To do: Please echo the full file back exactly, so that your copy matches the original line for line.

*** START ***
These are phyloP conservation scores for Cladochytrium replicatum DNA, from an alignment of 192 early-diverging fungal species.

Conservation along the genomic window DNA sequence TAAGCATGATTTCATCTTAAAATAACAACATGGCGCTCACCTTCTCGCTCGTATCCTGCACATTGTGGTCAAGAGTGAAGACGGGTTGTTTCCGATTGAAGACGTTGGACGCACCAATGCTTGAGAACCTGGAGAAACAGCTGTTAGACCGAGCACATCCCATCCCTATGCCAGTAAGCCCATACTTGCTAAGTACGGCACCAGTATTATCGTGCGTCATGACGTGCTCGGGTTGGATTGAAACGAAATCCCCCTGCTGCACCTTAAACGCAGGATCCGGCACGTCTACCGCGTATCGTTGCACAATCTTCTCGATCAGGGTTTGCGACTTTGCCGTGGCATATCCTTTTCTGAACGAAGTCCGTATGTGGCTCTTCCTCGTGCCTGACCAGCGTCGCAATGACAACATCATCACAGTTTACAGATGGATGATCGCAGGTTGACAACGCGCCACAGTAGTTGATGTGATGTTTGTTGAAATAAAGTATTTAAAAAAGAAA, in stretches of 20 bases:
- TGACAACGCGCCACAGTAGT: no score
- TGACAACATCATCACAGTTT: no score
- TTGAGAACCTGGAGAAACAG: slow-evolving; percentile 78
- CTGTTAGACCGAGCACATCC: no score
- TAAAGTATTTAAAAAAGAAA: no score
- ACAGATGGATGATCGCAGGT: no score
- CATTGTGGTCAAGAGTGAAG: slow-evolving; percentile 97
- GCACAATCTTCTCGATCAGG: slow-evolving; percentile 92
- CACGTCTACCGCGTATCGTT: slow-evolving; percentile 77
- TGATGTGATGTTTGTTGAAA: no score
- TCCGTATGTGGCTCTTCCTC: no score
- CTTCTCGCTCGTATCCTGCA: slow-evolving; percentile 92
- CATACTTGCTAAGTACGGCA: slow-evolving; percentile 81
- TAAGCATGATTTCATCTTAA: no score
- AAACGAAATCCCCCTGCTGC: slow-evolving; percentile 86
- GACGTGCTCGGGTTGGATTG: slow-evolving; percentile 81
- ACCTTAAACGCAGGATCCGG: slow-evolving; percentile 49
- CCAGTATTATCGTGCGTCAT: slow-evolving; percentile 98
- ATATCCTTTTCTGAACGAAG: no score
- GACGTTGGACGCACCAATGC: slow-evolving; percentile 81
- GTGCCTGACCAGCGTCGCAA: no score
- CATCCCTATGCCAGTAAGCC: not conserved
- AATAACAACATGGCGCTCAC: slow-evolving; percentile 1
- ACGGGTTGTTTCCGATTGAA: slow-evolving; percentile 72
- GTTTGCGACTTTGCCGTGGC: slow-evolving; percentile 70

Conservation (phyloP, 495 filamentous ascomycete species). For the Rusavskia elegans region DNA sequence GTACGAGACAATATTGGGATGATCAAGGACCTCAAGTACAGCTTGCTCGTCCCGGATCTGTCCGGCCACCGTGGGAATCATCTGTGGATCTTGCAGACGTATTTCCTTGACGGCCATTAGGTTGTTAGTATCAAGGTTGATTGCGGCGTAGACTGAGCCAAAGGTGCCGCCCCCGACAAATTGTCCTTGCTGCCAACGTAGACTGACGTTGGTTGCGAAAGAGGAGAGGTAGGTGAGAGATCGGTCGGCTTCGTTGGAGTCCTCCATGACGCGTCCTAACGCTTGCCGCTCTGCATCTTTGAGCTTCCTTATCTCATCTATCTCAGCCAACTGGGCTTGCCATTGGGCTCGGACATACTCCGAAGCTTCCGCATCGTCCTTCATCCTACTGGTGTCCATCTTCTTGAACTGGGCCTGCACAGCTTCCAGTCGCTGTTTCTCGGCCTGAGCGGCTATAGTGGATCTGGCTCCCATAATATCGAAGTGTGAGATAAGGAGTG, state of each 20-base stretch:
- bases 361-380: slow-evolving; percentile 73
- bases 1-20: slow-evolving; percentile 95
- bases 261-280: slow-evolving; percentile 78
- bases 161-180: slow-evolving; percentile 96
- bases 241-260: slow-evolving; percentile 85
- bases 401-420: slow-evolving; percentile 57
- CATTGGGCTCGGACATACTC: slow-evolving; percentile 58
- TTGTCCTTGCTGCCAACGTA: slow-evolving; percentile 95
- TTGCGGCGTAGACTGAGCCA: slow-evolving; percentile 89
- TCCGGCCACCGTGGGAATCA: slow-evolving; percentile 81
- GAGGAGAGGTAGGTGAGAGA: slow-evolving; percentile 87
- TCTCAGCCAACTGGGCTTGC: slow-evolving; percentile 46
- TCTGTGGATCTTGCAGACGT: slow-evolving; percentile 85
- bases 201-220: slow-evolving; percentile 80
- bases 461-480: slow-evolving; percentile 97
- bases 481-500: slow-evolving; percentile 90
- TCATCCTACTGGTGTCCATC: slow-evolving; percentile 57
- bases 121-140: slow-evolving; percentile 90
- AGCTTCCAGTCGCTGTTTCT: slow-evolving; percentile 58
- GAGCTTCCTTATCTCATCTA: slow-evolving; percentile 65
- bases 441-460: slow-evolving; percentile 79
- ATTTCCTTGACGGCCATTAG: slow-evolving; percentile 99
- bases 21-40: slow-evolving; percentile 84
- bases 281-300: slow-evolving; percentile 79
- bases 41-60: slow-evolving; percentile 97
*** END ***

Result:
These are phyloP conservation scores for Cladochytrium replicatum DNA, from an alignment of 192 early-diverging fungal species.

Conservation along the genomic window DNA sequence TAAGCATGATTTCATCTTAAAATAACAACATGGCGCTCACCTTCTCGCTCGTATCCTGCACATTGTGGTCAAGAGTGAAGACGGGTTGTTTCCGATTGAAGACGTTGGACGCACCAATGCTTGAGAACCTGGAGAAACAGCTGTTAGACCGAGCACATCCCATCCCTATGCCAGTAAGCCCATACTTGCTAAGTACGGCACCAGTATTATCGTGCGTCATGACGTGCTCGGGTTGGATTGAAACGAAATCCCCCTGCTGCACCTTAAACGCAGGATCCGGCACGTCTACCGCGTATCGTTGCACAATCTTCTCGATCAGGGTTTGCGACTTTGCCGTGGCATATCCTTTTCTGAACGAAGTCCGTATGTGGCTCTTCCTCGTGCCTGACCAGCGTCGCAATGACAACATCATCACAGTTTACAGATGGATGATCGCAGGTTGACAACGCGCCACAGTAGTTGATGTGATGTTTGTTGAAATAAAGTATTTAAAAAAGAAA, in stretches of 20 bases:
- TGACAACGCGCCACAGTAGT: no score
- TGACAACATCATCACAGTTT: no score
- TTGAGAACCTGGAGAAACAG: slow-evolving; percentile 78
- CTGTTAGACCGAGCACATCC: no score
- TAAAGTATTTAAAAAAGAAA: no score
- ACAGATGGATGATCGCAGGT: no score
- CATTGTGGTCAAGAGTGAAG: slow-evolving; percentile 97
- GCACAATCTTCTCGATCAGG: slow-evolving; percentile 92
- CACGTCTACCGCGTATCGTT: slow-evolving; percentile 77
- TGATGTGATGTTTGTTGAAA: no score
- TCCGTATGTGGCTCTTCCTC: no score
- CTTCTCGCTCGTATCCTGCA: slow-evolving; percentile 92
- CATACTTGCTAAGTACGGCA: slow-evolving; percentile 81
- TAAGCATGATTTCATCTTAA: no score
- AAACGAAATCCCCCTGCTGC: slow-evolving; percentile 86
- GACGTGCTCGGGTTGGATTG: slow-evolving; percentile 81
- ACCTTAAACGCAGGATCCGG: slow-evolving; percentile 49
- CCAGTATTATCGTGCGTCAT: slow-evolving; percentile 98
- ATATCCTTTTCTGAACGAAG: no score
- GACGTTGGACGCACCAATGC: slow-evolving; percentile 81
- GTGCCTGACCAGCGTCGCAA: no score
- CATCCCTATGCCAGTAAGCC: not conserved
- AATAACAACATGGCGCTCAC: slow-evolving; percentile 1
- ACGGGTTGTTTCCGATTGAA: slow-evolving; percentile 72
- GTTTGCGACTTTGCCGTGGC: slow-evolving; percentile 70

Conservation (phyloP, 495 filamentous ascomycete species). For the Rusavskia elegans region DNA sequence GTACGAGACAATATTGGGATGATCAAGGACCTCAAGTACAGCTTGCTCGTCCCGGATCTGTCCGGCCACCGTGGGAATCATCTGTGGATCTTGCAGACGTATTTCCTTGACGGCCATTAGGTTGTTAGTATCAAGGTTGATTGCGGCGTAGACTGAGCCAAAGGTGCCGCCCCCGACAAATTGTCCTTGCTGCCAACGTAGACTGACGTTGGTTGCGAAAGAGGAGAGGTAGGTGAGAGATCGGTCGGCTTCGTTGGAGTCCTCCATGACGCGTCCTAACGCTTGCCGCTCTGCATCTTTGAGCTTCCTTATCTCATCTATCTCAGCCAACTGGGCTTGCCATTGGGCTCGGACATACTCCGAAGCTTCCGCATCGTCCTTCATCCTACTGGTGTCCATCTTCTTGAACTGGGCCTGCACAGCTTCCAGTCGCTGTTTCTCGGCCTGAGCGGCTATAGTGGATCTGGCTCCCATAATATCGAAGTGTGAGATAAGGAGTG, state of each 20-base stretch:
- bases 361-380: slow-evolving; percentile 73
- bases 1-20: slow-evolving; percentile 95
- bases 261-280: slow-evolving; percentile 78
- bases 161-180: slow-evolving; percentile 96
- bases 241-260: slow-evolving; percentile 85
- bases 401-420: slow-evolving; percentile 57
- CATTGGGCTCGGACATACTC: slow-evolving; percentile 58
- TTGTCCTTGCTGCCAACGTA: slow-evolving; percentile 95
- TTGCGGCGTAGACTGAGCCA: slow-evolving; percentile 89
- TCCGGCCACCGTGGGAATCA: slow-evolving; percentile 81
- GAGGAGAGGTAGGTGAGAGA: slow-evolving; percentile 87
- TCTCAGCCAACTGGGCTTGC: slow-evolving; percentile 46
- TCTGTGGATCTTGCAGACGT: slow-evolving; percentile 85
- bases 201-220: slow-evolving; percentile 80
- bases 461-480: slow-evolving; percentile 97
- bases 481-500: slow-evolving; percentile 90
- TCATCCTACTGGTGTCCATC: slow-evolving; percentile 57
- bases 121-140: slow-evolving; percentile 90
- AGCTTCCAGTCGCTGTTTCT: slow-evolving; percentile 58
- GAGCTTCCTTATCTCATCTA: slow-evolving; percentile 65
- bases 441-460: slow-evolving; percentile 79
- ATTTCCTTGACGGCCATTAG: slow-evolving; percentile 99
- bases 21-40: slow-evolving; percentile 84
- bases 281-300: slow-evolving; percentile 79
- bases 41-60: slow-evolving; percentile 97